August 2009
Volume 9, Issue 8
Free
Vision Sciences Society Annual Meeting Abstract  |   August 2009
The relationship between eye and head movements during locomotion with visual pursuit tasks
Author Affiliations
  • Michael von Grünau
    Department of Psychology, Concordia University, Montréal, Québec, Canada, and Center for the Study of Learning and Performance, Concordia University, Montréal, Québec, Canada
  • Simona Manescu
    Department of Psychology, Concordia University, Montréal, Québec, Canada
  • Ravit Sadi
    Department of Psychology, Concordia University, Montréal, Québec, Canada
  • Rong Zhou
    Department of Psychology, Concordia University, Montréal, Québec, Canada, and Center for the Study of Learning and Performance, Concordia University, Montréal, Québec, Canada
Journal of Vision August 2009, Vol.9, 1123. doi:10.1167/9.8.1123
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      Michael von Grünau, Simona Manescu, Ravit Sadi, Rong Zhou; The relationship between eye and head movements during locomotion with visual pursuit tasks. Journal of Vision 2009;9(8):1123. doi: 10.1167/9.8.1123.

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Abstract

Purpose: In daily life, visual tasks from fixating and pursuit to search and discriminations, often have to be performed while the observer is in motion rather than immobile. Locomotion, however, induces various head movements (HM), which displace the eye and need to be compensated for in order for the eye to be directed appropriately. Here we studied the effects of locomotion on the accuracy of eye position during fixation and linear pursuit of moving spots. Methods: Observers were standing, walking or running on a treadmill. Translational and rotational HM (pitch, bob, yaw, heave) were measured with an OptiTrack motion capture system, and eye position was recorded with an EyeLink eye tracker, while observers attempted to keep their eyes on a stationary or horizontally or vertically oscillating spot with different amplitude and velocity. Results: Pitch and yaw angles remained constant for all pursuit movements when observers were standing, while these angles varied systematically with locomotion, especially for walking. Bob-pitch, and heave-yaw movements were correlated in most visual conditions, such as to compensate for each other's deviations. When comparing the influence of visual stimulus amplitude or velocity on pitch and yaw movements, standing and running gave fairly similar results, while walking resulted in increased downward pitch. Conclusion: While both kinds of locomotion introduced more pursuit errors and more variability, running was in many ways less disruptive than walking, providing some evidence for the contention that in the case of running, compensation for HM is especially well adapted (Bramble & Lieberman, 2004).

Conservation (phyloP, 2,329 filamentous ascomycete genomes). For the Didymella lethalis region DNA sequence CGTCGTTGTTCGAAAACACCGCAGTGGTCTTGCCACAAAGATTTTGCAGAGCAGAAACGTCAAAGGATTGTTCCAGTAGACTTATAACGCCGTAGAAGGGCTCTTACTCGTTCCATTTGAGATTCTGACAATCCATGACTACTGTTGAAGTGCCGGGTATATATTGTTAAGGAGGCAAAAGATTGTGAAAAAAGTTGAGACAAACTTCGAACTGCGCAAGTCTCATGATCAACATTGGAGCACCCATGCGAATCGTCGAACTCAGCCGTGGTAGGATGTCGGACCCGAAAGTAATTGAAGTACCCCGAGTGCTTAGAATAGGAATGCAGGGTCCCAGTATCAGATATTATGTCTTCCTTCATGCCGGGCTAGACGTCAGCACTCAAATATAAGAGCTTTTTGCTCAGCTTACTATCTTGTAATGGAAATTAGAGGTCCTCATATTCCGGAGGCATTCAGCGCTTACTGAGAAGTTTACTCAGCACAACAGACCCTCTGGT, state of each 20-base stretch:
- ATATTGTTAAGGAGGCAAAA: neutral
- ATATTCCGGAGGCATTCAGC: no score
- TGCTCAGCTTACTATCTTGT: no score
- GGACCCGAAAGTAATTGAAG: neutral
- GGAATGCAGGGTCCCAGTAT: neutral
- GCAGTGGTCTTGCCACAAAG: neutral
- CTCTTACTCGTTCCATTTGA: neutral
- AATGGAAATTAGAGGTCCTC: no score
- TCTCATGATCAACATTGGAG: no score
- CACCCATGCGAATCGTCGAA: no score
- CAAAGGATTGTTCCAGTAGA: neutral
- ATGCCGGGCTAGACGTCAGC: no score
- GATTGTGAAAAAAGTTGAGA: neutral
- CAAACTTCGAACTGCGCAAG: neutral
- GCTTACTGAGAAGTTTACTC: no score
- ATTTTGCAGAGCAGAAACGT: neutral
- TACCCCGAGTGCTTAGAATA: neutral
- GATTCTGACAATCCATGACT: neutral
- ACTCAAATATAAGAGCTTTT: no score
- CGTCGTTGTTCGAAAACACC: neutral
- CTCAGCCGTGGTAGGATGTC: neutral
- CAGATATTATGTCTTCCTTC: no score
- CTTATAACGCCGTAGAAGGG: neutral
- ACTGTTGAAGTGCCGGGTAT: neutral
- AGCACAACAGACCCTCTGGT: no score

von Grünau, M. Manescu, S. Sadi, R. Zhou, R. (2009). The relationship between eye and head movements during locomotion with visual pursuit tasks [Abstract]. Journal of Vision, 9(8):1123, 1123a, http://journalofvision.org/9/8/1123/, doi:10.1167/9.8.1123. [CrossRef]
Footnotes
 NSERC, FQRSC
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